• Welcome to the ShrimperZone forums.
    You are currently viewing our boards as a guest which only gives you limited access.

    Existing Users:.
    Please log-in using your existing username and password. If you have any problems, please see below.

    New Users:
    Join our free community now and gain access to post topics, communicate privately with other members, respond to polls, upload content and access many other special features. Registration is fast, simple and free. Click here to join.

    Fans from other clubs
    We welcome and appreciate supporters from other clubs who wish to engage in sensible discussion. Please feel free to join as above but understand that this is a moderated site and those who cannot play nicely will be quickly removed.

    Assistance Required
    For help with the registration process or accessing your account, please send a note using the Contact us link in the footer, please include your account name. We can then provide you with a new password and verification to get you on the site.


Jul 5, 2007
Finally the government has done something that might actually encourage growth. There is an abundance of shale gas in the North of England. It has the potential to dramtically reduce energy prices and also reduce carbon emissions since gas power generation emits a lot less carbon than coal.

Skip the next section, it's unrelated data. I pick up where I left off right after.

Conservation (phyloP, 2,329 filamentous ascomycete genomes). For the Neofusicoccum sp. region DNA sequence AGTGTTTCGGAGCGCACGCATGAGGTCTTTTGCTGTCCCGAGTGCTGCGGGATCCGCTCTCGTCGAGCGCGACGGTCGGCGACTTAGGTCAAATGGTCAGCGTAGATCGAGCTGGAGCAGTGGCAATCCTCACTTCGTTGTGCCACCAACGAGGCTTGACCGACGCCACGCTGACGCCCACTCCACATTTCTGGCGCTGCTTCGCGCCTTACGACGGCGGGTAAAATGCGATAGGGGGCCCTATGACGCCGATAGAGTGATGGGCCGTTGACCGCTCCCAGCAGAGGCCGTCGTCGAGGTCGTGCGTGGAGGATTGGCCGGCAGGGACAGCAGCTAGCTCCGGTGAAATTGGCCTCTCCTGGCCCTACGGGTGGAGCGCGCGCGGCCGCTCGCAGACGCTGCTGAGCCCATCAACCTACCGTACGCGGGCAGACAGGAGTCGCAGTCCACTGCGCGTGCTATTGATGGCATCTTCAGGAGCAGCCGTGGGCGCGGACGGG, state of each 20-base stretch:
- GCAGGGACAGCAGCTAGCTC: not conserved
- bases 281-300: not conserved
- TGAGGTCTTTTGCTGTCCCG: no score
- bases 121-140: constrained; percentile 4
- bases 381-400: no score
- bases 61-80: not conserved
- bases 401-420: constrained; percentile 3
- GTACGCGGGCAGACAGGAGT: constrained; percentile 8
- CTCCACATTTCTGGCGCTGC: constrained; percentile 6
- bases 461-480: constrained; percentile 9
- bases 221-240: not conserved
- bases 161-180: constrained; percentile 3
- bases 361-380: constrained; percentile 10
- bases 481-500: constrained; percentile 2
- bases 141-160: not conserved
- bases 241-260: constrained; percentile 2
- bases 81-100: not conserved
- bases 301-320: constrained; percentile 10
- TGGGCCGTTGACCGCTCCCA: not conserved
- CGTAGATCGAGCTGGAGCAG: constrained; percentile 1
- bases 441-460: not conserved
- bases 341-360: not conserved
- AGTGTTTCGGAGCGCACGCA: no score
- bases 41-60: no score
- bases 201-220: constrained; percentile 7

In the US, shale extraction has seen the gas price fall by a third and total carbon emissions fall by 5%. It has caused the beginnings of a repatriation of heavy industry as companies invest to extract gas and then dramtic fall in energy prices makes industry more competitive.

Might the same happen in the UK? One problem is, as usual, the planning system. In the US landowners also own the mineral rights below their land whereas in the UK it is owned by the state. That reduces the incentive for local communities to support and endorse shale extraction, particularly when fracking is used.

I would suggest that there is a fourfold benefit possible here: a substantial investment programme and production would be a significant benefit to the UK economy, reduced energy prices would make heavy industry more competitive, carbon emissions would be reduced, and, if the local communities could keep the royalties, it could go a long way to closing the regional inequality gap.

There are obviously some environmental concerns, though the evidence suggests that fracking does not directly pollute either groundwater supplies or the atmosphere. The report on the Blackpool tremors suggests fracking was the cause at an already weak fault. However, the shallow depth means that there would never be a seismic event that caused any damage.

Is there anyone against shale gas extraction? I'm interested to hear an alternative view.